Should Probate be Avoided?

A question that often arises is “what is probate?”, and then frequently, before receiving an answer, the next question is “how do I avoid probate?” It’s kind of interesting when a person feels that they want to avoid something without even having a grasp on what that thing actually is.

When an individual has died and owns property, if there are survivors they will have to submit to a legal process that determines how the decedent’s assets will be distributed. These people who receive the assets are called beneficiaries.

The legal process which appoints the person who will distribute the assets, notifies the next of kin, and files the required tax documents, along with some other required tasks, is commonly referred to as probate.

Now as to our original question – is probate something you want to avoid? Well as with many issues, whether legal or not, the answer is ‘it depends’.

There are various factors that might enter into the decision as to whether or not probate is something that you want to avoid. Typically it can be tied to what assets the deceased owned at the time of death, the actual laws in effect in that particular location since laws do vary around the country, and whether or not maintaining privacy is a major consideration of the person handling the probate process.

Since probate is a public process, all details will be available on the public record, and some individuals might have issues with that.

The type of assets matter because different assets are treated differently, and the treatment of assets does vary from state to state. Some states have very strict requirements for certain types of property such as real estate. If these types of assets are present, it might be desirable to avoid probate and all the associated complicated requirements, or at least simplify the process.

There are ways to avoid probate. It might involve the nature of your assets, it might be how you categorize your assets, or it might involve setting up a trust.


As found on Youtube


Understanding Florida Probate Law

Probate law is a section of the law that deals with the legal processes of handling the debts and assets of a person after they die. This process includes the administration of an estate. A person does not necessarily have to be rich to be considered as having an estate. Many people have estates that include property that they own such as a home without a mortgage as well as stocks and other bank accounts.

Probate law varies from state to state, so it’s a good idea to know what the laws are for your own state.

The process of probate can be a long and drawn out one which is why many people will do what they can when planning an estate to avoid this process. People may instead decide to create a trust versus deal with probate.

It includes proving that a will is valid. It also includes having the distribution of assets handled with the oversight of the executor or administrator of the will. Taxes have to be paid out of the process and so do any debts that the decedent died with so this can take a large sum of money away from the heirs of the will.

what is probate law

The legal process starts when a person dies and the family files a probate petition with the court. A family law attorney can help with this step. The death certificate must be obtained and submitted with the probate petition before the case can begin. The process can be held up if any family member or anyone contests the validity of the will.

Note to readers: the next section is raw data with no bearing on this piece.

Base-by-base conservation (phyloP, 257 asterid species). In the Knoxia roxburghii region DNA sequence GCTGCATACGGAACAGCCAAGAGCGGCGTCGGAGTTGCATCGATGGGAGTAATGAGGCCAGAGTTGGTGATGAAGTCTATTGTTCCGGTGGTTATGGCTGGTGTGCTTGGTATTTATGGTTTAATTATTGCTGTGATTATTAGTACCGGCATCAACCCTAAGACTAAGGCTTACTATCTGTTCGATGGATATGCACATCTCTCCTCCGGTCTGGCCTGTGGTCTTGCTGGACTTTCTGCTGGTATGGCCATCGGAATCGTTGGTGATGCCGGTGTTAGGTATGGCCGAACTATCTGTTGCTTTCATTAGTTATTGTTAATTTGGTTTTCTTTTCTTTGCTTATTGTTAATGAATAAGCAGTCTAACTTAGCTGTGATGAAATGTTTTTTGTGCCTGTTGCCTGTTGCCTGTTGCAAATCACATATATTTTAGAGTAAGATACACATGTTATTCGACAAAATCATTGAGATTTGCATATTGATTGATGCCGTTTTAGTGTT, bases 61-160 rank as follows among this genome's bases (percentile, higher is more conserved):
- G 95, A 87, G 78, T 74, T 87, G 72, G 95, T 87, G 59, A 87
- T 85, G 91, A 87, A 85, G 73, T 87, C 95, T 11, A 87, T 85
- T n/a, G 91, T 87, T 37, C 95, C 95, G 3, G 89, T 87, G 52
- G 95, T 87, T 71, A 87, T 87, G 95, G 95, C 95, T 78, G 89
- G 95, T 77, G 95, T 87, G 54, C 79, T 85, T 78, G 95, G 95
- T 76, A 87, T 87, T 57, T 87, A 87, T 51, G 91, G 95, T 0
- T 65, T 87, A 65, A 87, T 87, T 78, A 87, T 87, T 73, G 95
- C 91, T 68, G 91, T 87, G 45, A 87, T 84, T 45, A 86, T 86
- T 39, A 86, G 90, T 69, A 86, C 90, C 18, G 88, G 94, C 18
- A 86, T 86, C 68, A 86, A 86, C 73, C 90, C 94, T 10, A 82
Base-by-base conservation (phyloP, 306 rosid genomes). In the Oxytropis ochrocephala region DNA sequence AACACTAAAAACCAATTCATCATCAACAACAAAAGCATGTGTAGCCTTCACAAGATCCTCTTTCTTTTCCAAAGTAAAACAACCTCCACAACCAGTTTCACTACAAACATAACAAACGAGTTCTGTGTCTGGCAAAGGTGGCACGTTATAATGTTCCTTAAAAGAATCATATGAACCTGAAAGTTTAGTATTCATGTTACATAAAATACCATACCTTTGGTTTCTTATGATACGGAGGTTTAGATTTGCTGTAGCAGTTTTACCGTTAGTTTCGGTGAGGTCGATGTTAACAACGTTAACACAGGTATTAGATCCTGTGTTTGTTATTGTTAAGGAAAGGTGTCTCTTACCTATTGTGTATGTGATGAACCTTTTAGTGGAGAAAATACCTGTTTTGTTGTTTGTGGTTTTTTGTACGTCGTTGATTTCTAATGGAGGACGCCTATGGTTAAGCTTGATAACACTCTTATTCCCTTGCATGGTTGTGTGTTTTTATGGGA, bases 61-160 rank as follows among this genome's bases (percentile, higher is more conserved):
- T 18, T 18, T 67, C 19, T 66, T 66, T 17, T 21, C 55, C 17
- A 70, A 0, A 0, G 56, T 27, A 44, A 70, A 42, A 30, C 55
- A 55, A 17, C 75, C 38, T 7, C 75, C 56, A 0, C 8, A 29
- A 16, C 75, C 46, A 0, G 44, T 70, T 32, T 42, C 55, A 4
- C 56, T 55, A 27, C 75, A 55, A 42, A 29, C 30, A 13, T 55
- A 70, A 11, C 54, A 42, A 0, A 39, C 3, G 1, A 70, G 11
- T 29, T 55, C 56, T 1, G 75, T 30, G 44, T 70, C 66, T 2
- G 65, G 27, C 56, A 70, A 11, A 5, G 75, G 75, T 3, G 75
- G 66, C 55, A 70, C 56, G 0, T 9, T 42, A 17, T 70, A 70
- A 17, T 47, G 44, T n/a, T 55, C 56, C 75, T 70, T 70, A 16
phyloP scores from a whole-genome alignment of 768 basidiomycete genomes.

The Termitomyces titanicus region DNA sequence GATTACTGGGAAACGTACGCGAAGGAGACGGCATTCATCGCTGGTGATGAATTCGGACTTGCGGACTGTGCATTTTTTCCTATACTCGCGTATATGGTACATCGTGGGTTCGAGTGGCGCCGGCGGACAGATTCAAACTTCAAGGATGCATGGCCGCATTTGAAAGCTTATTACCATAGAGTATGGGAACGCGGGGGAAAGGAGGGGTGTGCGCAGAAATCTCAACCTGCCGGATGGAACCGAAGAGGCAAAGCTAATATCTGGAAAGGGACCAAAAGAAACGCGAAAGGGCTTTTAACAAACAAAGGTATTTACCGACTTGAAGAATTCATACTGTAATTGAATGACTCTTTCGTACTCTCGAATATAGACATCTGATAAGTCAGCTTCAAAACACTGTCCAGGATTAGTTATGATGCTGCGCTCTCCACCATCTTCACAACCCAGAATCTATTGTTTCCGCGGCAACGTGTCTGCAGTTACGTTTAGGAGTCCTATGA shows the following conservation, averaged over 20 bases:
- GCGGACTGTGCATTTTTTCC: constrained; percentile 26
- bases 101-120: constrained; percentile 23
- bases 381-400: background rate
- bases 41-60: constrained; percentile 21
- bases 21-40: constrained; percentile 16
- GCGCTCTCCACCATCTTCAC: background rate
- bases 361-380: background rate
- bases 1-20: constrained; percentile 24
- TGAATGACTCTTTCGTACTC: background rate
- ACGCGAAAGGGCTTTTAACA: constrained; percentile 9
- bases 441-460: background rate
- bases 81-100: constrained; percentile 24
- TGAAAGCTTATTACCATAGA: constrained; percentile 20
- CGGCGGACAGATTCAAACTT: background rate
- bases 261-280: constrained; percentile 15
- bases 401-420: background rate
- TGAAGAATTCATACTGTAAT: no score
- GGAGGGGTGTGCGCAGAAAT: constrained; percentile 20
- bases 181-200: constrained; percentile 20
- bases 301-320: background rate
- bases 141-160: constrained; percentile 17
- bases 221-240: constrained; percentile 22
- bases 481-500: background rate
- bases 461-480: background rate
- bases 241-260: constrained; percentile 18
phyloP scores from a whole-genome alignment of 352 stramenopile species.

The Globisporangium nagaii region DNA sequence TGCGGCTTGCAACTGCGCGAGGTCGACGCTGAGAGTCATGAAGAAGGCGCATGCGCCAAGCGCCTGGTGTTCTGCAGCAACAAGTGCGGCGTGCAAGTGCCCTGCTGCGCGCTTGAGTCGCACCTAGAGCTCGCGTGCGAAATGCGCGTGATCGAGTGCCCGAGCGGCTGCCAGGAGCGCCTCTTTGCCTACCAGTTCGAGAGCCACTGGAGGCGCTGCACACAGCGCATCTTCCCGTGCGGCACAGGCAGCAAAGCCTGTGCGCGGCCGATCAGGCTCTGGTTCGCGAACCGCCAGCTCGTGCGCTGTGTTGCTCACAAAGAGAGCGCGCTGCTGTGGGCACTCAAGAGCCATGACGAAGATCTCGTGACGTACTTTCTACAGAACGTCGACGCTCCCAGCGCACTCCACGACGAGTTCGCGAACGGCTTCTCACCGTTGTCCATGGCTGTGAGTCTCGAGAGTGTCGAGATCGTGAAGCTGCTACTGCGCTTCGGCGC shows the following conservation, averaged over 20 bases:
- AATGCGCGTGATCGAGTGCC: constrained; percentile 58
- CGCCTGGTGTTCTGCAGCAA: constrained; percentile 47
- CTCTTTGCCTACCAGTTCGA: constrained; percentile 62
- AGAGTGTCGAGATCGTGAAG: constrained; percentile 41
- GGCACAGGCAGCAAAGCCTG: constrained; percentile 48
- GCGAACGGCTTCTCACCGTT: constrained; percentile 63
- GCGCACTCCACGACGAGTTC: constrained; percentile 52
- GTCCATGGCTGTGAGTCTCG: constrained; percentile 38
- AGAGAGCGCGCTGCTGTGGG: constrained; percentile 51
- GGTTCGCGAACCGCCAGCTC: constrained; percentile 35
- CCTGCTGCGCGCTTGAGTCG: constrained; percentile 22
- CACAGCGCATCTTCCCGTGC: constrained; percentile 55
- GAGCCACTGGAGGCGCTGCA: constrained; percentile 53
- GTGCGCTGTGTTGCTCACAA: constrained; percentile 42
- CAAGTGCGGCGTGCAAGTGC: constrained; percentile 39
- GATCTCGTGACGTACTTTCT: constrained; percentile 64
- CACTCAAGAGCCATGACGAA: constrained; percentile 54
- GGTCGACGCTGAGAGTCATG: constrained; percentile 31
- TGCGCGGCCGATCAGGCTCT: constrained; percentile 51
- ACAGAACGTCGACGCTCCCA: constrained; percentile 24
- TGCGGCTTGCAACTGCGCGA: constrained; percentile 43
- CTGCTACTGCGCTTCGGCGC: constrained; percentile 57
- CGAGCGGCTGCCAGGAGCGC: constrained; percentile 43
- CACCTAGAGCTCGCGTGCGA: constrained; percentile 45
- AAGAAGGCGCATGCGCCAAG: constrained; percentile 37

This is why the process may also be started about 90 days after the person dies. Attorneys are paid out of the proceeds or assets of the case. Probate is sometimes required and is not an option so always consult with your family attorney to find out what the laws are regarding probate law in your area.…


Protecting Your Assets with an Estate Plan

probate law

Do you have assets that you would like to pass on to specific heirs? Consider setting up an estate plan to protect your assets and avoid probate.

When someone passes away it is necessary for the remaining estate to enter into probate court. Probate law is somewhat different from any other type of law in that it is overseen directly by the court to ensure that all debts and assets are appropriately managed. Depending on the size of the estate left behind, this can be a rather complicated matter that can take many months or even longer to resolve.

This is done to ensure that all of those that may be entitled to funds from the estate receive them. Those that have money owed to them are first paid before any assets can be distributed to those that have been named in the will. In an ideal situation, the will would clearly name all those that are owed so that the process can run smoothly once it reaches court. In some cases, however, a probate lawyer may need to spend a great deal of time sifting through the records of the deceased in order to determine the steps that need to be taken.

Once all debts have been accounted for and paid, the remaining assets can be distributed as stated in the will. If there was not a will left, then the court will work to find the natural heirs of the deceased. If the individual was married, then that individual is typically deemed the heir, unless there was a prenuptial agreement that stated otherwise. If there was not a spouse, but there are surviving children, then they would be given the assets, divided equally among them.

While it is not often the case, at times there may be disputes among those that claim to be entitled to the assets. This can lead to the process taking a great deal more time as the court will have to mediate such situations in accordance with the state’s probate law.…